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$500,000 gift supports worldwide effort to harness pediatric cancer data to advance treatment for children

Family looks to the ‘bright side’ by creating a charity to support pediatric cancer research and providing UChicago Medicine Comer Children’s Hospital with $500,000 gift.

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Bright Lights + Big City = Millions of Dollars in Savings

The city of Chicago has replaced 210,000 street lights with state-of-the-art LEDs through its energy-efficient street lighting initiative. Pacific Northwest National Laboratory lent its technical expertise to the team – led by the Chicago Department of Transportation – to help identify the best lighting technology and field validation approaches to Chicago’s outdoor lighting modernization effort.

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Lung Transplant Performed on a COVID-19 Patient at Northwestern Medicine

For the first time, surgeons at Northwestern Medicine performed a double-lung transplant on a patient whose lungs were damaged by COVID-19. The patient, a Hispanic woman in her 20s, spent six weeks in the COVID ICU on a ventilator and extracorporeal membrane oxygenation (ECMO), a life support machine that does the work of the heart and lungs.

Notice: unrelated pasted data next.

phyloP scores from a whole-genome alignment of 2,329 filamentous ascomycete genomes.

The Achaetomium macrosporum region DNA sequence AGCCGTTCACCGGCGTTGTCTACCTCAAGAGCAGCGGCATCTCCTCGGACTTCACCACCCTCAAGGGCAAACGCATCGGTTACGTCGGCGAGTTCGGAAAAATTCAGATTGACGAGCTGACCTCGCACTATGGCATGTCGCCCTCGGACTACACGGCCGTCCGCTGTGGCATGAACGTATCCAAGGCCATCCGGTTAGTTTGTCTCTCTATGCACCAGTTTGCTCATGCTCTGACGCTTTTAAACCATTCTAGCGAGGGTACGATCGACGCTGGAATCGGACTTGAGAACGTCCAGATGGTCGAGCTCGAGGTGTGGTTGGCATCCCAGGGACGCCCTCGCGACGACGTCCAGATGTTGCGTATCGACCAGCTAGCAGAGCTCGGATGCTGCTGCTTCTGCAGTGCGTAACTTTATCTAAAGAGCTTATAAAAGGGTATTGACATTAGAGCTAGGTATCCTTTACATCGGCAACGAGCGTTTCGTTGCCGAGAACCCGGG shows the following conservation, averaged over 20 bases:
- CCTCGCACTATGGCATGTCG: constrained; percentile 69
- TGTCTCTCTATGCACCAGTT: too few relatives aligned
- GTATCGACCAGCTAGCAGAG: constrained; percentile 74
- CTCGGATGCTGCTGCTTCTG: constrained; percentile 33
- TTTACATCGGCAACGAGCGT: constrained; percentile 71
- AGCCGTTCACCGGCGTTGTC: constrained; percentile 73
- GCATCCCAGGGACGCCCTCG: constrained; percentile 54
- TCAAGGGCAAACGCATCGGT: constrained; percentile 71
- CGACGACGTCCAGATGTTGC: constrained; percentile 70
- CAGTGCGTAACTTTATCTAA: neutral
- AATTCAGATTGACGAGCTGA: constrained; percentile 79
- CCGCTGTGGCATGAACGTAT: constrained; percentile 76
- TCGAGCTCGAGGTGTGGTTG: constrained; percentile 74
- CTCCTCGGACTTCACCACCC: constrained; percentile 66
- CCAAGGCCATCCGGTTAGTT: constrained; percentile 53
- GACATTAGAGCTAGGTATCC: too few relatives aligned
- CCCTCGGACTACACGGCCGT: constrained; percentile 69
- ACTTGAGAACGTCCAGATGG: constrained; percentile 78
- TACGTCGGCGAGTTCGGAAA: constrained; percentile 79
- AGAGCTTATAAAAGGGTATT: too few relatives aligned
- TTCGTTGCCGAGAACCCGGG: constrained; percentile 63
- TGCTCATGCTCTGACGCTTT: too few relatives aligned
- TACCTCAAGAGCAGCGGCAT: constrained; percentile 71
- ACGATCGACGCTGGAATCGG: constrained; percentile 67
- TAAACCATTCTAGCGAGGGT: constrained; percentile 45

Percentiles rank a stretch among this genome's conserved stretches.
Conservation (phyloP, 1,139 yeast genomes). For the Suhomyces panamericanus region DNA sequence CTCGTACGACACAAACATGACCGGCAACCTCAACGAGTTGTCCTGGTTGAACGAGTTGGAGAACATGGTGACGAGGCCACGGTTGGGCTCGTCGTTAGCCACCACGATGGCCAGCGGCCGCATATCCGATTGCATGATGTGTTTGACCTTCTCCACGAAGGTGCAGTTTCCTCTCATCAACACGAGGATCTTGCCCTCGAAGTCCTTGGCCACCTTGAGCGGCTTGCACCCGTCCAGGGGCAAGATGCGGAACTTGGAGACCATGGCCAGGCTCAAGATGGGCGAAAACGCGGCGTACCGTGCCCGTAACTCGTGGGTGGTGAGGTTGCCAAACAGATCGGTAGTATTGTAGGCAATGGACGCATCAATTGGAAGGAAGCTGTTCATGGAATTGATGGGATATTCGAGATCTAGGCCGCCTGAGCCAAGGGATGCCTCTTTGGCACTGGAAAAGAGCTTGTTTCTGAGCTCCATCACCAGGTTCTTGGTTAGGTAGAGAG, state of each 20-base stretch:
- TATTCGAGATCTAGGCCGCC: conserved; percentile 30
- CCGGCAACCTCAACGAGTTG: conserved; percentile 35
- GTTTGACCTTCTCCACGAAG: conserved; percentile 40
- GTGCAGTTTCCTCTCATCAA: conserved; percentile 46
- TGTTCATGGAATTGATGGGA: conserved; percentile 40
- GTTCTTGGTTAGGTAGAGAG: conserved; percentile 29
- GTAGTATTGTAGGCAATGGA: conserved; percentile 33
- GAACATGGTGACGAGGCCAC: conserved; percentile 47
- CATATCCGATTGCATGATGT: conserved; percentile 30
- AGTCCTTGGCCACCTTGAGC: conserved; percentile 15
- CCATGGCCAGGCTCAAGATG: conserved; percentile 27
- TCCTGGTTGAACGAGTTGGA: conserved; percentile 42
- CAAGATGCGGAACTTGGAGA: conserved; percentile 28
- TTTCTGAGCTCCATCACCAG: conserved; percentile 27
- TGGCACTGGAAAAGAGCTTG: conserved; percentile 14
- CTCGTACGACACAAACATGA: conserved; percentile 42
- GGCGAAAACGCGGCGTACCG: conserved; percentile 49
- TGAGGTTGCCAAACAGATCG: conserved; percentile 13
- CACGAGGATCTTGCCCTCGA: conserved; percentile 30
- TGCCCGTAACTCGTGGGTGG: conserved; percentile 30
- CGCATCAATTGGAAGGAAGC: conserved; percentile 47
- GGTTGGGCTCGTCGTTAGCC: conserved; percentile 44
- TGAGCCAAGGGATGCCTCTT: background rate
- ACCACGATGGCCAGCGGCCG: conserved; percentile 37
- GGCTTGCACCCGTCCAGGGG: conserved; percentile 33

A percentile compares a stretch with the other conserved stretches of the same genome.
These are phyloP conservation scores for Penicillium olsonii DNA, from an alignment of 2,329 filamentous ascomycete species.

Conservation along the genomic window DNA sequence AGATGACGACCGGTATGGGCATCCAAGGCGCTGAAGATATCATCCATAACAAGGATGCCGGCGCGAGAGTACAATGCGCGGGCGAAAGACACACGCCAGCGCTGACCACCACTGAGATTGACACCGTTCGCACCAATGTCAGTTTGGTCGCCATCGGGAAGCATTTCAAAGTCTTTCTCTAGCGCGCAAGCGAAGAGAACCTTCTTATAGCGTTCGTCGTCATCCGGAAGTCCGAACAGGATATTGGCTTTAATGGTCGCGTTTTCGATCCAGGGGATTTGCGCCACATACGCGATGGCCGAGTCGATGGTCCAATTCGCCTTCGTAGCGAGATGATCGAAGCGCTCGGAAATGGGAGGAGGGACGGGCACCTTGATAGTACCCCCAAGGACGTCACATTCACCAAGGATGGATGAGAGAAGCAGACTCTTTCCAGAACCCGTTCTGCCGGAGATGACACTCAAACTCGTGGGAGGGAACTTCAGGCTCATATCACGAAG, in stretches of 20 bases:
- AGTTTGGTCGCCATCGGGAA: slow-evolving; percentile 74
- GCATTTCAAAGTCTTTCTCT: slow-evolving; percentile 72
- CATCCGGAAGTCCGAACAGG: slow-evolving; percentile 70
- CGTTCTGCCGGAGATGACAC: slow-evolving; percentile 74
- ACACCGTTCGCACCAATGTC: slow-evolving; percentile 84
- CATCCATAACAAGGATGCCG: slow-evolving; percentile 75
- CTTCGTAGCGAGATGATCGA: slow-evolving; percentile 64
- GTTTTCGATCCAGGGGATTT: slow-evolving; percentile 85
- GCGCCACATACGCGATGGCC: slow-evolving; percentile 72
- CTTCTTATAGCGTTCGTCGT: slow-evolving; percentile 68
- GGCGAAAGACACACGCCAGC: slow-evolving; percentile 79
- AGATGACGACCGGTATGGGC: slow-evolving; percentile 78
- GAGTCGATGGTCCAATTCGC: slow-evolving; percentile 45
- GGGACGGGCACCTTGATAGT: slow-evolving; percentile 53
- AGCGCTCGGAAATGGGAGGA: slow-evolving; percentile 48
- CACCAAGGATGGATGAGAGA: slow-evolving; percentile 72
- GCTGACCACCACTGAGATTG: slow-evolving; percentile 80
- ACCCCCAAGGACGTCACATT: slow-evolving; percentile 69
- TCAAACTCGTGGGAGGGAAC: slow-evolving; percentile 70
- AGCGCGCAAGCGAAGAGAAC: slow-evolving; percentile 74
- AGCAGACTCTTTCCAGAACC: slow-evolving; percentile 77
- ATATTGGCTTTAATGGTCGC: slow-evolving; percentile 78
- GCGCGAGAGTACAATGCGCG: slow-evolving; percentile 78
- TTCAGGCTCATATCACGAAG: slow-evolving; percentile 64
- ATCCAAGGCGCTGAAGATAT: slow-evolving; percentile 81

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UIC study examines impact of Chicago River reversal on region’s aquatic environments, fauna

Prior to European settlement, wetlands, lakes and streams were the major landscape features of the Chicago region. Much of this has been altered or lost in the past 150 years, most notably by the reversal of the Chicago River in 1900 with the construction of the Sanitary and Ship Canal. Many animal species that lived in these habitats also disappeared.

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Community summit brings together Mayor Lightfoot and Chicagoland leaders seeking solutions to the effects of violence and trauma